21.10.2011 Maier@detail.de

Moorish market transformed into part of a university

Situated within the city fringe of East London, Buckley Gray Yeoman’s redevelopment and refurbishment of the former Moorish market provides four floors of new University accommodation. Architect: Buckley Gray Yeoman
Location: 40-48 Fashion Street, GB-London EC2

Photo: Hufton & Crow

The grade II listed building in Fashion Street required extensive work, following a major fire which demolished the entire rear section of the structure. Buckley Gray Yeoman reinstated the original structure, whilst carefully retaining the original façade of the building that remained largely intact.

Photo: Hufton & Crow

This balanced effect was achieved through a carefully conceived design strategy, whereby the scale, mass and materiality of the new building was developed in response to the specific context, with particular regard to the housing at the rear of the site.

In order to maintain the unique character of the market, the practice’s approach was one of preservation rather than restoration. The new build element stands independently from the original building aspects, with each structure maintaining its own structural identity.
 
A layer of Corten steel is wrapped around the concrete framed building to provide a level of depth and layering to the façade, whilst responding to the rich urban industrial character and heritage of the area. The Corten wrap is made up of double-height louvers, which not only serve to break down the mass of the building and animate the façade, but also provide solar shading to the south.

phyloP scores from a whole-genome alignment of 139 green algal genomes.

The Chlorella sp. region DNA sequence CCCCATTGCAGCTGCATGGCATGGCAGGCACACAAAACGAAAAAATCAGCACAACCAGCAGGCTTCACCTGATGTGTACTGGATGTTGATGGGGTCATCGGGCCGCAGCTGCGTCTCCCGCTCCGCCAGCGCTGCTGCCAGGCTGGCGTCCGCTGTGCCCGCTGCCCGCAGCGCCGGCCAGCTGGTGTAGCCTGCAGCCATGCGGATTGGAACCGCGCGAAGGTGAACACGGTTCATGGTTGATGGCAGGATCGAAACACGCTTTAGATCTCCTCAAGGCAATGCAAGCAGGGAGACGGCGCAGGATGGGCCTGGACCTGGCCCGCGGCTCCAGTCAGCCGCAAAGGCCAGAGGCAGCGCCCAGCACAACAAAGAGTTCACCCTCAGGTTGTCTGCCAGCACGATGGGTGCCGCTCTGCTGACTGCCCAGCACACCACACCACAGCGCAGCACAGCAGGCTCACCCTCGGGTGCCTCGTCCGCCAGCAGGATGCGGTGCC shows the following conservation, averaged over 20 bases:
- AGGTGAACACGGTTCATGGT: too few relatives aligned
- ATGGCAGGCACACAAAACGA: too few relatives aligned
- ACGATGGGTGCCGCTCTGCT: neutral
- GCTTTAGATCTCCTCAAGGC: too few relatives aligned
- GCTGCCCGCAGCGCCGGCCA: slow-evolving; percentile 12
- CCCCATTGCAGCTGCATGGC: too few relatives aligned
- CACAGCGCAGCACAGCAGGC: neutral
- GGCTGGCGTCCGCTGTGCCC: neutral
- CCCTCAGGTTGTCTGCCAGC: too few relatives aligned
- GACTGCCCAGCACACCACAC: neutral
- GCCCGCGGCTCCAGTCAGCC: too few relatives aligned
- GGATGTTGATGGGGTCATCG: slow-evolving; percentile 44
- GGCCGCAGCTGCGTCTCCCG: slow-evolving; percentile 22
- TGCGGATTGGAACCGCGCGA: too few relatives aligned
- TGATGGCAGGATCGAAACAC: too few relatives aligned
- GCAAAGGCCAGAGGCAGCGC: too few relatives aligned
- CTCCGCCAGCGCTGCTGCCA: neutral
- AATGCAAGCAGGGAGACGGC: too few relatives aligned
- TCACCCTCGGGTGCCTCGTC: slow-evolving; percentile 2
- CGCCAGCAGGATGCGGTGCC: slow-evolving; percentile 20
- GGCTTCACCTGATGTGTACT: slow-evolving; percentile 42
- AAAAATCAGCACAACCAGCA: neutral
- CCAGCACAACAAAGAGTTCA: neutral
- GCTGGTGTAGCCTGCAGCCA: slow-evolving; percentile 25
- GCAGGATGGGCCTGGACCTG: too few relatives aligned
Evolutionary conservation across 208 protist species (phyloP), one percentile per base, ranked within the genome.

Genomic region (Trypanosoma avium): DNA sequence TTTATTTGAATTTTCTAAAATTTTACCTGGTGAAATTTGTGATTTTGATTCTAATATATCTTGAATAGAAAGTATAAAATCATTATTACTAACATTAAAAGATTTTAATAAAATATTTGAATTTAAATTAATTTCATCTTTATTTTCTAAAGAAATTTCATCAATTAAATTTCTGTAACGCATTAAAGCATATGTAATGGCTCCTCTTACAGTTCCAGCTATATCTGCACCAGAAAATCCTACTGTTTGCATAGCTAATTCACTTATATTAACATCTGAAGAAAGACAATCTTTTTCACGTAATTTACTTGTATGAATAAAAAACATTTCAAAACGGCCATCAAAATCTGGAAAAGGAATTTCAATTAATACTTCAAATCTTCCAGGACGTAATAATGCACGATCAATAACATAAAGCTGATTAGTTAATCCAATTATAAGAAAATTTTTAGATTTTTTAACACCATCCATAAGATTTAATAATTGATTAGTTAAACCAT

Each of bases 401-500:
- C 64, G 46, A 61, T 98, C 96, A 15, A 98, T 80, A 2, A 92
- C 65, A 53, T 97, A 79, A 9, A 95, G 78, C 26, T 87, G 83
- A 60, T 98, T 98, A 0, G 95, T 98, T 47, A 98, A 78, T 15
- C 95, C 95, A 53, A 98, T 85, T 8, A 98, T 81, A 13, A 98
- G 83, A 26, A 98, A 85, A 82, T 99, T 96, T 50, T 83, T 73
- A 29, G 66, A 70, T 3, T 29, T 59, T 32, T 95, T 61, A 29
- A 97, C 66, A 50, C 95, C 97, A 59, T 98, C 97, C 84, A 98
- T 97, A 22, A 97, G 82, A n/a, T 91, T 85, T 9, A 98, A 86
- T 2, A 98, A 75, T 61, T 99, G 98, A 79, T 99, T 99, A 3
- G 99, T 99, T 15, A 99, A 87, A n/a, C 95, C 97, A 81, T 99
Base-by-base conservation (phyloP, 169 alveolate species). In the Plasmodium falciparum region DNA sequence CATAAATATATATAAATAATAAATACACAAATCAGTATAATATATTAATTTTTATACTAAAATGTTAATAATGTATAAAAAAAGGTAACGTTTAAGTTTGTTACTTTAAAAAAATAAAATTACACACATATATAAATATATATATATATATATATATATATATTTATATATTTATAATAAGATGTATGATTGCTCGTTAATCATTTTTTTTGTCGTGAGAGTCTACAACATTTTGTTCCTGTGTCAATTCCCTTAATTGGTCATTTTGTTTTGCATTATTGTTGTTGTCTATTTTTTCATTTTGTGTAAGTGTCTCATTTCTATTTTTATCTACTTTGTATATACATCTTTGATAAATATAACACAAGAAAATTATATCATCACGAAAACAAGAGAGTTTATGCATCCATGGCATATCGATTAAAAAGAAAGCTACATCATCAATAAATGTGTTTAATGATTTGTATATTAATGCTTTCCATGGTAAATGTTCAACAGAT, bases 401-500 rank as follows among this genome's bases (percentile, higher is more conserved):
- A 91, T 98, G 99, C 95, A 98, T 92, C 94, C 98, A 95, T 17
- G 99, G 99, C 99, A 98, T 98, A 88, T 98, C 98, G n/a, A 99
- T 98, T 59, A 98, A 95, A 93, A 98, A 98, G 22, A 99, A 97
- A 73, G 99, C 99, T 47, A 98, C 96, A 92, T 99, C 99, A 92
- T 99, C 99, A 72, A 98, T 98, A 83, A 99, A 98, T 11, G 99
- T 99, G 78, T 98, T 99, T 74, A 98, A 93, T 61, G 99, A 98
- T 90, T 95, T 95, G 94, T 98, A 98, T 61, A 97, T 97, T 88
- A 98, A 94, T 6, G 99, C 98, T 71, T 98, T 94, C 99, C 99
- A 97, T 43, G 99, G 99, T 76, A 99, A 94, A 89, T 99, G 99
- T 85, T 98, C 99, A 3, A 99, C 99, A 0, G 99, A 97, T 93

Photo: Hufton & Crow

Whilst the Corten façade gives the structure a contemporary feel, the rich patina and natural finish of the material allows it to sit effortlessly against the existing palette of materials of brick, stone and timber in Fashion Street. This industrial palette is continued internally, where fully exposed in-situ concrete is complimented by warm Sapele timber panelling and glass balustrades across the atrium to allow top light to filter down throughout the building to ground level.
 
The exposed concrete surfaces have a deliberately rough surface, reinforcing the ‘warehouse’ aesthetic, whilst the floor slabs have a stepped edge detail, reducing the visual depth of the raised floor externally and providing a concrete perimeter detail internally.

Photo: Hufton & Crow

The building was extensively modelled to optimise thermal performance and natural ventilation in order to reduce overall carbon emissions. High specification heat pumps provide cooling or heating as necessary, offering reduced carbon emissions in comparison with standard gas boilers. The building also incorporates separate heat recovery mechanical ventilation for each floor with a bespoke riser arrangement at the end of each stair core down through all floors.

Photo: Hufton & Crow

Client: Meritcape Limited
Awarded: New London Award 2011
Short listed: RIBA Awards 2011
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